The strengths and profile of the host institution(s) in terms of research within land use and transport field.
A detailed budget, including:
Total expected budget for the entire conference,
Expected registration fees, and
Number of meals included in the registration fees.
Details of tours that the local host can accommodate in the conference city or nearby venues.
Special agreements with local hotels in providing group rates for conference attendees.
WSLTUR will be responsible of all printable materials, conference proceedings, and gifts to attendees. All proposals should be received by email to Ahmed El Geneidy before May 1, 2014, and an announcement will be made regarding the host location during the conference in Delft in June. If you have any questions, please do not hesitate to contact us.
The World Symposium on Transportation and Land Use Research (WSTLUR) will take place in Delft, The Netherlands from June 24th to 27th, 2014. We are glad to welcome you.
During your stay, you will be attending and participating in four days of presentations, workshops, technical tours, and networking events. You will be meeting over 100 colleagues, working in the field of land use and transport.
The symposium is hosted by Delft University of Technology in the Netherlands. The organization has blocked rooms in 3 hotels in Delft with a 10% discount for WSTLUR delegates; the rooms are available on a first come first serve basis. The registration fees include membership to the World Society on Transportation and Land Use Research. In addition to light breakfast, coffee breaks, lunches, one conference dinner, programme book, and participation in one of the technical tours. Moreover, an optional pre-conference tour on own expense is organized on Monday June 23.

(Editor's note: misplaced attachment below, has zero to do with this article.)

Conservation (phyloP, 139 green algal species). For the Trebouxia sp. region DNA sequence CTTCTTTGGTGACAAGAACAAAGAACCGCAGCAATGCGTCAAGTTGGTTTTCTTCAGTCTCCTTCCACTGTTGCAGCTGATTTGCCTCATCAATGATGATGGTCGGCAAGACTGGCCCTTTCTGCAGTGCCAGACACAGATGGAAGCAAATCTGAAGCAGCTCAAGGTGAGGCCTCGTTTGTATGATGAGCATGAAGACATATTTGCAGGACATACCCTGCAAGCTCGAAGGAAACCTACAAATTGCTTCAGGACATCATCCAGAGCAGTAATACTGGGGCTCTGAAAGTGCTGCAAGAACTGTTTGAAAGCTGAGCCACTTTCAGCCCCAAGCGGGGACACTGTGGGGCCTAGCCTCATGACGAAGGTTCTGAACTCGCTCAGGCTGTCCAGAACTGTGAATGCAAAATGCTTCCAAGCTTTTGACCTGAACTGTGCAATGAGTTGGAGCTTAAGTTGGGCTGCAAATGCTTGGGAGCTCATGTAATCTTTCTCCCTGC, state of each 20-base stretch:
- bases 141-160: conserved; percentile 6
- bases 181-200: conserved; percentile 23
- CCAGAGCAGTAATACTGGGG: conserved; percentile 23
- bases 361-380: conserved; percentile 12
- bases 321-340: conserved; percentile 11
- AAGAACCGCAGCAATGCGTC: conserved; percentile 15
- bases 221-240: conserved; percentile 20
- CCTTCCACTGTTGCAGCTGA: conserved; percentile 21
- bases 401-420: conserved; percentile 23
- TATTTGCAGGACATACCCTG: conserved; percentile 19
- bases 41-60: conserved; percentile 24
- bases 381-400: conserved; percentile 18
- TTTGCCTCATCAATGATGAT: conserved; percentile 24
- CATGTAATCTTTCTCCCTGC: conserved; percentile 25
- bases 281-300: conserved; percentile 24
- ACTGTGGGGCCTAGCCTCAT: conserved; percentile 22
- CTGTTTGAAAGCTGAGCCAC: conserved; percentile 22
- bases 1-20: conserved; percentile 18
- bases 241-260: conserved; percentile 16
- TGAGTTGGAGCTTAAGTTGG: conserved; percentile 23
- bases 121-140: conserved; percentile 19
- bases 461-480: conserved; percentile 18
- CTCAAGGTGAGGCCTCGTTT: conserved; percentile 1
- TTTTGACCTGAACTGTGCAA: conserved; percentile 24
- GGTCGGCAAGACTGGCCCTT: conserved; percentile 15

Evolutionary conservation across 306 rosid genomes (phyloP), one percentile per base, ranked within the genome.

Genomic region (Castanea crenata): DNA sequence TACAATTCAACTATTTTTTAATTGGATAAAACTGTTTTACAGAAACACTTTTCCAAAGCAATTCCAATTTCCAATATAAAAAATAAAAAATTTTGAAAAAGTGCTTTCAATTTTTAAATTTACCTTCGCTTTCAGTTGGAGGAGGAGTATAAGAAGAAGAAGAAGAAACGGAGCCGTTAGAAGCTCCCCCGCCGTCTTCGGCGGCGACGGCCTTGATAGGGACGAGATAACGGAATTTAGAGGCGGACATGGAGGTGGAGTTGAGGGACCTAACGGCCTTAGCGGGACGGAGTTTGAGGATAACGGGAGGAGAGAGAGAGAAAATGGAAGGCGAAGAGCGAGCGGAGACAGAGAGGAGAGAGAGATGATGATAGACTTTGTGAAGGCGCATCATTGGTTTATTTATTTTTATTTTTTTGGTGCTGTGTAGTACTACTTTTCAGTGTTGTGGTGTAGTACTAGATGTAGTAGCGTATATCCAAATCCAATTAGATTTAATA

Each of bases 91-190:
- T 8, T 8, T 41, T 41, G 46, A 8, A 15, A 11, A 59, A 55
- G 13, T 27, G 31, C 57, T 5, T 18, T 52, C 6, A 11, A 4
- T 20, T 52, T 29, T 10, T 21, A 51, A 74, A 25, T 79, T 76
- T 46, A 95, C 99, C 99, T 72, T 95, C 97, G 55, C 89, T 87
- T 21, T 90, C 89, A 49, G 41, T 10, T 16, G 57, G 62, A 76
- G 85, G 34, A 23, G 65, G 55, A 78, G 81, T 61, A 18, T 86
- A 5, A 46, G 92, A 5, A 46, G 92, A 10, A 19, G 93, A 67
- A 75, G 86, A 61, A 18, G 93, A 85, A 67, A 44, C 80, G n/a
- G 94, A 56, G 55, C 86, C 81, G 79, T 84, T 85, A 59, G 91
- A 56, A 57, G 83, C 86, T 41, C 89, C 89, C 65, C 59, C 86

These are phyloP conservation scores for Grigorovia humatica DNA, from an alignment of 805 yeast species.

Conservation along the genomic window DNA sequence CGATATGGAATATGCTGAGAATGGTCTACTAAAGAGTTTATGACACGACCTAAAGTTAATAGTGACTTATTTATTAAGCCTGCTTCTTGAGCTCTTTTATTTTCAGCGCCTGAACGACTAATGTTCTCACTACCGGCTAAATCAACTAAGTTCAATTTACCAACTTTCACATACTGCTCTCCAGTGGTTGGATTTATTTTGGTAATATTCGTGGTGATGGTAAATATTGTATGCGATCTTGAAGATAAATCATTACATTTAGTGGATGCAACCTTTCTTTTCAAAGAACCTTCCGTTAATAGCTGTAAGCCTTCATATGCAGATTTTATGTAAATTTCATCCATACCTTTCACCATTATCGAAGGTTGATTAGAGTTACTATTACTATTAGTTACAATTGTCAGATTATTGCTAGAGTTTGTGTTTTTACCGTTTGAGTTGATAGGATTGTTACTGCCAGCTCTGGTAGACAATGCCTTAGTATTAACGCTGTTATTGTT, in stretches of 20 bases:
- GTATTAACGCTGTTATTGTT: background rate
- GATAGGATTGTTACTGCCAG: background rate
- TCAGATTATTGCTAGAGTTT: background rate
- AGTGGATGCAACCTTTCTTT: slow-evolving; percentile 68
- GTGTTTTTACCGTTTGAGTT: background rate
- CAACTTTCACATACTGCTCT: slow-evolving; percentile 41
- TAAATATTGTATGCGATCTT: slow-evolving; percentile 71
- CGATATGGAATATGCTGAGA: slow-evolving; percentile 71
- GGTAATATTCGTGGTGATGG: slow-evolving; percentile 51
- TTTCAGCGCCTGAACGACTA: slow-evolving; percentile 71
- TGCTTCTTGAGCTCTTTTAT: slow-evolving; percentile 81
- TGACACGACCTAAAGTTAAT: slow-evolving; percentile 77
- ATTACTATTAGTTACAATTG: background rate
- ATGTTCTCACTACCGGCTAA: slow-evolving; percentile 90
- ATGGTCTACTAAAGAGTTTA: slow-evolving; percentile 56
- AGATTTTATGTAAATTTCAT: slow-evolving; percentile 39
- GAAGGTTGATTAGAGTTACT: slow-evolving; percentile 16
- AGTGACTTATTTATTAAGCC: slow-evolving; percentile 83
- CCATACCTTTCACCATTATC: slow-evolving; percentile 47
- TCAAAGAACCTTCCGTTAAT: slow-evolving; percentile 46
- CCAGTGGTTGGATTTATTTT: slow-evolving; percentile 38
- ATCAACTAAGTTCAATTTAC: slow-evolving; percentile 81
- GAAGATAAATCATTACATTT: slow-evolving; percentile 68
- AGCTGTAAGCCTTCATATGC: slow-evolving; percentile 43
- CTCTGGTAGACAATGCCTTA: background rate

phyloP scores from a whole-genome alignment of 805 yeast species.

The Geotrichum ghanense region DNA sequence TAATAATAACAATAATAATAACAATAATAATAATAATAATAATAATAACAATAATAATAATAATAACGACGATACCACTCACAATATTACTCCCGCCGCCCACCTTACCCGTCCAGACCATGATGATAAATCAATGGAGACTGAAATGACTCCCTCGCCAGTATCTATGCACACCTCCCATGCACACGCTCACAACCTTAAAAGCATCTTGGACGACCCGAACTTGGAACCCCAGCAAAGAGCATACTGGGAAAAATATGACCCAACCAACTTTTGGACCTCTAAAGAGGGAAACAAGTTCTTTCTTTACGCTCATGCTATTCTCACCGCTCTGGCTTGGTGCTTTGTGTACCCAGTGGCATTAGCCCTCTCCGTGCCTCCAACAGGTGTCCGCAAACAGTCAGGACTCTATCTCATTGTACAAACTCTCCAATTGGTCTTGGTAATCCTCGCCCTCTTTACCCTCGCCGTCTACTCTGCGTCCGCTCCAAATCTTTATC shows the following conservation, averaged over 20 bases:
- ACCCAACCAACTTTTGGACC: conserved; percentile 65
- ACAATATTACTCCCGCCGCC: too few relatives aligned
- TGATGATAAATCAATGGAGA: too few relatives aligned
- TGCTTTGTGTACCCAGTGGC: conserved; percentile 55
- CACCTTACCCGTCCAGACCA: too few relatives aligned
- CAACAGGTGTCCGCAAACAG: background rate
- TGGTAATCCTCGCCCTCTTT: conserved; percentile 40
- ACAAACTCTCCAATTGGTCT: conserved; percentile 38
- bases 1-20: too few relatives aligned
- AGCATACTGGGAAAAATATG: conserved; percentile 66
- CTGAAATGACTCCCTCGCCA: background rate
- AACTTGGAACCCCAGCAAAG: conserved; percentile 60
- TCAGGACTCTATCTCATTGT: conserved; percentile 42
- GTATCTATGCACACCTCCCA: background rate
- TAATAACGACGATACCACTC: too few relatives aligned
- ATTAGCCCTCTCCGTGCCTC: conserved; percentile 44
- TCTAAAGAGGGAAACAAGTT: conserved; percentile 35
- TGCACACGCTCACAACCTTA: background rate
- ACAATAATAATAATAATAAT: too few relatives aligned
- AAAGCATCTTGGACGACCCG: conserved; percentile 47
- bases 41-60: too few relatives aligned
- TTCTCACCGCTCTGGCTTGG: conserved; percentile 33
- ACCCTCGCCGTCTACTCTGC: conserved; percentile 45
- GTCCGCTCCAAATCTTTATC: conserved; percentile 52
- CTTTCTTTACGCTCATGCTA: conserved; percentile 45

If you have any questions on the contents of the symposium, contact Kees Maat, C.Maat@tudelft.nl or one of the other members of the organizing committee. For questions on issues like registration, hotels, and payments, contact Eveline Vogels of the Congress Office, E.M.Vogels@tudelft.nl.
We look forward to seeing you in Delft!
On behalf WSTLUR organizing committee
Kelly Clifton, Ahmed El-Geneidy, Karst Geurs, David Levinson, and Kees Maat
“Skeptics have also charged that autonomous cars will disrupt any city-based travel models, since people freed from the need to drive will move even farther away from the core. That might be true for people who own their autonomous cars, says University of Minnesota transport scholar David Levinson, but a strong sharing system could promote the opposite movement. “If you’re paying for the car by the minute, then you’re not going to want to move farther out,” says Levinson. “You’re going to want to move closer in.”